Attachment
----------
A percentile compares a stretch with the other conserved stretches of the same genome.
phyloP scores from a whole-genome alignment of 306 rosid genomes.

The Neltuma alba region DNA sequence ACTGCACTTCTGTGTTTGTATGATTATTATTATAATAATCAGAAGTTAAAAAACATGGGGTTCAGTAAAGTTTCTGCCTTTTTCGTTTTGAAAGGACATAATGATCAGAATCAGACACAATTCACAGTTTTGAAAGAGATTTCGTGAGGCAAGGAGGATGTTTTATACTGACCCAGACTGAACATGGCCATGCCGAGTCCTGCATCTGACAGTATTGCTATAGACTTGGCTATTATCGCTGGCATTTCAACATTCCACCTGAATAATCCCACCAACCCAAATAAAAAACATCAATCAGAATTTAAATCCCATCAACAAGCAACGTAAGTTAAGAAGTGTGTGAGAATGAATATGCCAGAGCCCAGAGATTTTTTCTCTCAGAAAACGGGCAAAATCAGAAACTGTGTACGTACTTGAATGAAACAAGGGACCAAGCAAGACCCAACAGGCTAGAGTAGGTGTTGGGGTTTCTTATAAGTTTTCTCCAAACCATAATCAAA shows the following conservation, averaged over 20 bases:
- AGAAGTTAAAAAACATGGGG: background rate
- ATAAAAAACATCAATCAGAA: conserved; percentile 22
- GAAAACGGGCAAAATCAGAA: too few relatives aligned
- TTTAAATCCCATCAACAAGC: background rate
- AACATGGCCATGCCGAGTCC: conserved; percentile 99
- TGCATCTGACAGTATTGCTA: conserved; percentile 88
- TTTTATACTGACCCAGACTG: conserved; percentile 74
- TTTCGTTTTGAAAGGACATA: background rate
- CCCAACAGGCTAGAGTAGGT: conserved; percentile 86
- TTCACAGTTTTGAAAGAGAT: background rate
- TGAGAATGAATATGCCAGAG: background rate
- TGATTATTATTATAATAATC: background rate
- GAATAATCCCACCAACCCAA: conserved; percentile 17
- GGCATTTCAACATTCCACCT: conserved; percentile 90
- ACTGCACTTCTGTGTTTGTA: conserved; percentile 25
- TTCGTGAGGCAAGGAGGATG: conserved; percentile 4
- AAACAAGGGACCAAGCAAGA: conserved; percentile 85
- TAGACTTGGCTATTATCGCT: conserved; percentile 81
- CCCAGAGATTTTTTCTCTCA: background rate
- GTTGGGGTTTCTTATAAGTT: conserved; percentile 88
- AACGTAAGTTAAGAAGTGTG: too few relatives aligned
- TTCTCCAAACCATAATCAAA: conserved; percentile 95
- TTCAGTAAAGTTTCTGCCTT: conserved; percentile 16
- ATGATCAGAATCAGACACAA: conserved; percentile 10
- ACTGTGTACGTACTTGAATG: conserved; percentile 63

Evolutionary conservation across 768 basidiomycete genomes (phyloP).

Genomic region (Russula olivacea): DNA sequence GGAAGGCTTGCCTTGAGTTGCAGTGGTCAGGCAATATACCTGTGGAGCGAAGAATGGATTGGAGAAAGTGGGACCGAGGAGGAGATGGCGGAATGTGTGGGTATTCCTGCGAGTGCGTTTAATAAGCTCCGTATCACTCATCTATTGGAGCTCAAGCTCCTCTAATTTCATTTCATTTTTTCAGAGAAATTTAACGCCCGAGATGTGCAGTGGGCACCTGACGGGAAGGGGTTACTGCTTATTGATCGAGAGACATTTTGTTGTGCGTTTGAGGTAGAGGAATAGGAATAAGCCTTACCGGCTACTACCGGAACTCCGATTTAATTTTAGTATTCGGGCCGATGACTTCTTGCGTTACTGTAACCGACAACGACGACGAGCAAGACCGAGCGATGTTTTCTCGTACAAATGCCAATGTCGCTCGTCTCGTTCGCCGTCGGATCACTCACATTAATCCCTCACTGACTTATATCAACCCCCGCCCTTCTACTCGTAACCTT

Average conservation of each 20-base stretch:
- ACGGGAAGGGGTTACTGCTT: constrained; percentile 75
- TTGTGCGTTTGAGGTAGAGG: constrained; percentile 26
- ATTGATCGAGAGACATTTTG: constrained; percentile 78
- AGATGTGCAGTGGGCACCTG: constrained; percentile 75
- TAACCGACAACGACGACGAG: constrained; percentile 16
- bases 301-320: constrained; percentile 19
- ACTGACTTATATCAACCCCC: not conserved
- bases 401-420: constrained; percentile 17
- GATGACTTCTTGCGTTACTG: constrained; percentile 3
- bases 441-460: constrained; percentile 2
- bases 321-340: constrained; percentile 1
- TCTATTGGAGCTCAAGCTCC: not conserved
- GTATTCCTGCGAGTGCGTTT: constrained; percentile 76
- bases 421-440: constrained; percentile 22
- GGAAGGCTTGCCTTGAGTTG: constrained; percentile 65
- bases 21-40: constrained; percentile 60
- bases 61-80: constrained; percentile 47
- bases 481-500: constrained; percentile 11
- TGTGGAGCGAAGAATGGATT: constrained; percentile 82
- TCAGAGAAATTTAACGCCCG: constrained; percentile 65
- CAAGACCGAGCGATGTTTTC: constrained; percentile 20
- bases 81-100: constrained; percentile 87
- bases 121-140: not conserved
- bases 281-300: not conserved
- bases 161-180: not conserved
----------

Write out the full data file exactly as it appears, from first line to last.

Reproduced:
A percentile compares a stretch with the other conserved stretches of the same genome.
phyloP scores from a whole-genome alignment of 306 rosid genomes.

The Neltuma alba region DNA sequence ACTGCACTTCTGTGTTTGTATGATTATTATTATAATAATCAGAAGTTAAAAAACATGGGGTTCAGTAAAGTTTCTGCCTTTTTCGTTTTGAAAGGACATAATGATCAGAATCAGACACAATTCACAGTTTTGAAAGAGATTTCGTGAGGCAAGGAGGATGTTTTATACTGACCCAGACTGAACATGGCCATGCCGAGTCCTGCATCTGACAGTATTGCTATAGACTTGGCTATTATCGCTGGCATTTCAACATTCCACCTGAATAATCCCACCAACCCAAATAAAAAACATCAATCAGAATTTAAATCCCATCAACAAGCAACGTAAGTTAAGAAGTGTGTGAGAATGAATATGCCAGAGCCCAGAGATTTTTTCTCTCAGAAAACGGGCAAAATCAGAAACTGTGTACGTACTTGAATGAAACAAGGGACCAAGCAAGACCCAACAGGCTAGAGTAGGTGTTGGGGTTTCTTATAAGTTTTCTCCAAACCATAATCAAA shows the following conservation, averaged over 20 bases:
- AGAAGTTAAAAAACATGGGG: background rate
- ATAAAAAACATCAATCAGAA: conserved; percentile 22
- GAAAACGGGCAAAATCAGAA: too few relatives aligned
- TTTAAATCCCATCAACAAGC: background rate
- AACATGGCCATGCCGAGTCC: conserved; percentile 99
- TGCATCTGACAGTATTGCTA: conserved; percentile 88
- TTTTATACTGACCCAGACTG: conserved; percentile 74
- TTTCGTTTTGAAAGGACATA: background rate
- CCCAACAGGCTAGAGTAGGT: conserved; percentile 86
- TTCACAGTTTTGAAAGAGAT: background rate
- TGAGAATGAATATGCCAGAG: background rate
- TGATTATTATTATAATAATC: background rate
- GAATAATCCCACCAACCCAA: conserved; percentile 17
- GGCATTTCAACATTCCACCT: conserved; percentile 90
- ACTGCACTTCTGTGTTTGTA: conserved; percentile 25
- TTCGTGAGGCAAGGAGGATG: conserved; percentile 4
- AAACAAGGGACCAAGCAAGA: conserved; percentile 85
- TAGACTTGGCTATTATCGCT: conserved; percentile 81
- CCCAGAGATTTTTTCTCTCA: background rate
- GTTGGGGTTTCTTATAAGTT: conserved; percentile 88
- AACGTAAGTTAAGAAGTGTG: too few relatives aligned
- TTCTCCAAACCATAATCAAA: conserved; percentile 95
- TTCAGTAAAGTTTCTGCCTT: conserved; percentile 16
- ATGATCAGAATCAGACACAA: conserved; percentile 10
- ACTGTGTACGTACTTGAATG: conserved; percentile 63

Evolutionary conservation across 768 basidiomycete genomes (phyloP).

Genomic region (Russula olivacea): DNA sequence GGAAGGCTTGCCTTGAGTTGCAGTGGTCAGGCAATATACCTGTGGAGCGAAGAATGGATTGGAGAAAGTGGGACCGAGGAGGAGATGGCGGAATGTGTGGGTATTCCTGCGAGTGCGTTTAATAAGCTCCGTATCACTCATCTATTGGAGCTCAAGCTCCTCTAATTTCATTTCATTTTTTCAGAGAAATTTAACGCCCGAGATGTGCAGTGGGCACCTGACGGGAAGGGGTTACTGCTTATTGATCGAGAGACATTTTGTTGTGCGTTTGAGGTAGAGGAATAGGAATAAGCCTTACCGGCTACTACCGGAACTCCGATTTAATTTTAGTATTCGGGCCGATGACTTCTTGCGTTACTGTAACCGACAACGACGACGAGCAAGACCGAGCGATGTTTTCTCGTACAAATGCCAATGTCGCTCGTCTCGTTCGCCGTCGGATCACTCACATTAATCCCTCACTGACTTATATCAACCCCCGCCCTTCTACTCGTAACCTT

Average conservation of each 20-base stretch:
- ACGGGAAGGGGTTACTGCTT: constrained; percentile 75
- TTGTGCGTTTGAGGTAGAGG: constrained; percentile 26
- ATTGATCGAGAGACATTTTG: constrained; percentile 78
- AGATGTGCAGTGGGCACCTG: constrained; percentile 75
- TAACCGACAACGACGACGAG: constrained; percentile 16
- bases 301-320: constrained; percentile 19
- ACTGACTTATATCAACCCCC: not conserved
- bases 401-420: constrained; percentile 17
- GATGACTTCTTGCGTTACTG: constrained; percentile 3
- bases 441-460: constrained; percentile 2
- bases 321-340: constrained; percentile 1
- TCTATTGGAGCTCAAGCTCC: not conserved
- GTATTCCTGCGAGTGCGTTT: constrained; percentile 76
- bases 421-440: constrained; percentile 22
- GGAAGGCTTGCCTTGAGTTG: constrained; percentile 65
- bases 21-40: constrained; percentile 60
- bases 61-80: constrained; percentile 47
- bases 481-500: constrained; percentile 11
- TGTGGAGCGAAGAATGGATT: constrained; percentile 82
- TCAGAGAAATTTAACGCCCG: constrained; percentile 65
- CAAGACCGAGCGATGTTTTC: constrained; percentile 20
- bases 81-100: constrained; percentile 87
- bases 121-140: not conserved
- bases 281-300: not conserved
- bases 161-180: not conserved